A FIGHTER IN AND OUTSIDE OF THE RING | FEATURING MATT LENNOX
The crowd roared in excitement, as both boxers landed punch after punch, ducking and weaving – never giving in during their time in the ring. Matt Lennox and his opponent, Ryan Morris, put on nothing short of a Heavyweight Title fight at Fight To End Cancer 2015.
As the time keeper hit the bell for the final time, both boxers embraced each other, as a sign of respect, in front of the 600 plus spectators.
The Official in the ring brought both men to the middle of the ring and as the announcer read the official decision, Matt let out a loud roar of excitement, as his hand was raised in victory!
Before he decided to step into the ring for FTEC, Lennox already had three books published and was serving as a Captain in the Canadian Armed Forces, which included time in Kandahar and Afghanistan. He is a true fighter, both in and outside of the ring.
Since his fight in FTEC2015, Lennox has written a new book, Knucklehead, which was published and is potentially making its way to becoming a major motion picture!
With everything that is currently going on in Lennox’s life, we were fortunate to have the chance to sit down and catch up with him to talk about everything including his experience with fighting in FTEC’s 2015 Gala, and his newest accomplishment to date, fatherhood.
INTRODUCING MATT LENNOX
Firstly, congratulations on the success of your recent book! What was the inspiration behind Knucklehead?
Why did you choose the title Knucklehead?
I don’t know where the title came from. It just kind of occurred to me, and as soon as it did, I realized it fit.
How do you feel about your book being made into a full motion picture? Why?
Well, it’s still a long way from being made into a movie. At present, it’s been optioned for screenplay adaptation by a writer/director named Ryan Redford. If the producers are happy with the screenplay, they’ll move from there to fund a film production. It’s made me realize how many more people are involved with movie making than with writing a book.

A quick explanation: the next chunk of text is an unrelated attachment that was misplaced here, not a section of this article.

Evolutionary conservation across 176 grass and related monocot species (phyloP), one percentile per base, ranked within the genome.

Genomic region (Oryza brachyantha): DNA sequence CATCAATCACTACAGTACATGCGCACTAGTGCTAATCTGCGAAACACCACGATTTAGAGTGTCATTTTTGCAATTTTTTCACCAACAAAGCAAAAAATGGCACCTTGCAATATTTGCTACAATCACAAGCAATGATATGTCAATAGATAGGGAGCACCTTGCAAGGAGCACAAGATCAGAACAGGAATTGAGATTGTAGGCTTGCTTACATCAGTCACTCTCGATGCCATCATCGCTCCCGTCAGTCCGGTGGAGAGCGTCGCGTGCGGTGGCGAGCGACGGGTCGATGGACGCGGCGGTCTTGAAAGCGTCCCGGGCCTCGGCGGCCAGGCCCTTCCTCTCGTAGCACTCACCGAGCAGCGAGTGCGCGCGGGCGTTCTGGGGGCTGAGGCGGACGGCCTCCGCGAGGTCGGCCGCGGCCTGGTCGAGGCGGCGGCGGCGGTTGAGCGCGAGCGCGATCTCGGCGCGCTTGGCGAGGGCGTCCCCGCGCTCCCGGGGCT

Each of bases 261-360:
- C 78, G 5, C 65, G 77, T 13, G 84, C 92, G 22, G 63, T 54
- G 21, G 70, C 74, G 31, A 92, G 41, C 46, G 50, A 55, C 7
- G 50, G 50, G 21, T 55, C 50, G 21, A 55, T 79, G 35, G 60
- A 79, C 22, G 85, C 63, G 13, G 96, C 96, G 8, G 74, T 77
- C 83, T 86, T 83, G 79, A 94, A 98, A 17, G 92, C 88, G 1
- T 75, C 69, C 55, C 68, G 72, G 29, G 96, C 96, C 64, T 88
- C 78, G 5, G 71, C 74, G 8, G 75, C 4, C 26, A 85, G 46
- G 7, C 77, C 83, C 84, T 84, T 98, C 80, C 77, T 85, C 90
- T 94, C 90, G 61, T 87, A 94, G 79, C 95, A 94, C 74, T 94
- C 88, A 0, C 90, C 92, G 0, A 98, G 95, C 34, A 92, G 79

Who, or what gave you the motivation to start writing? How did their impact affect the way you wrote your novels?
I just always liked writing stories. I can’t even remember how it started. I’ve just always had them in my head. Inspiration comes from the world around me, I guess you could say. Real people with real problems.
Let’s talk about FTEC. What was running through your mind when you heard those bagpipes starting to play, as you walked through the doors and into the venue?
It’s funny because I actually don’t remember hearing the pipes at all that night. There were a lot of people in that banquet hall, and they were all yelling and cheering and there was an announcer talking over a P.A. system, so I think the pipes kind of got drowned out. Either that, or my own nerves blocked the sound of them. The piper is a guy named Dave Sanderson, who is the Pipe Major for The Queen’s York Rangers, my Army Reserve unit. I’ve had the honour of hearing Dave pipe at many regimental events – parades, mess dinners, that kind of thing – so, I know the people who did hear him at FTEC would have been very moved.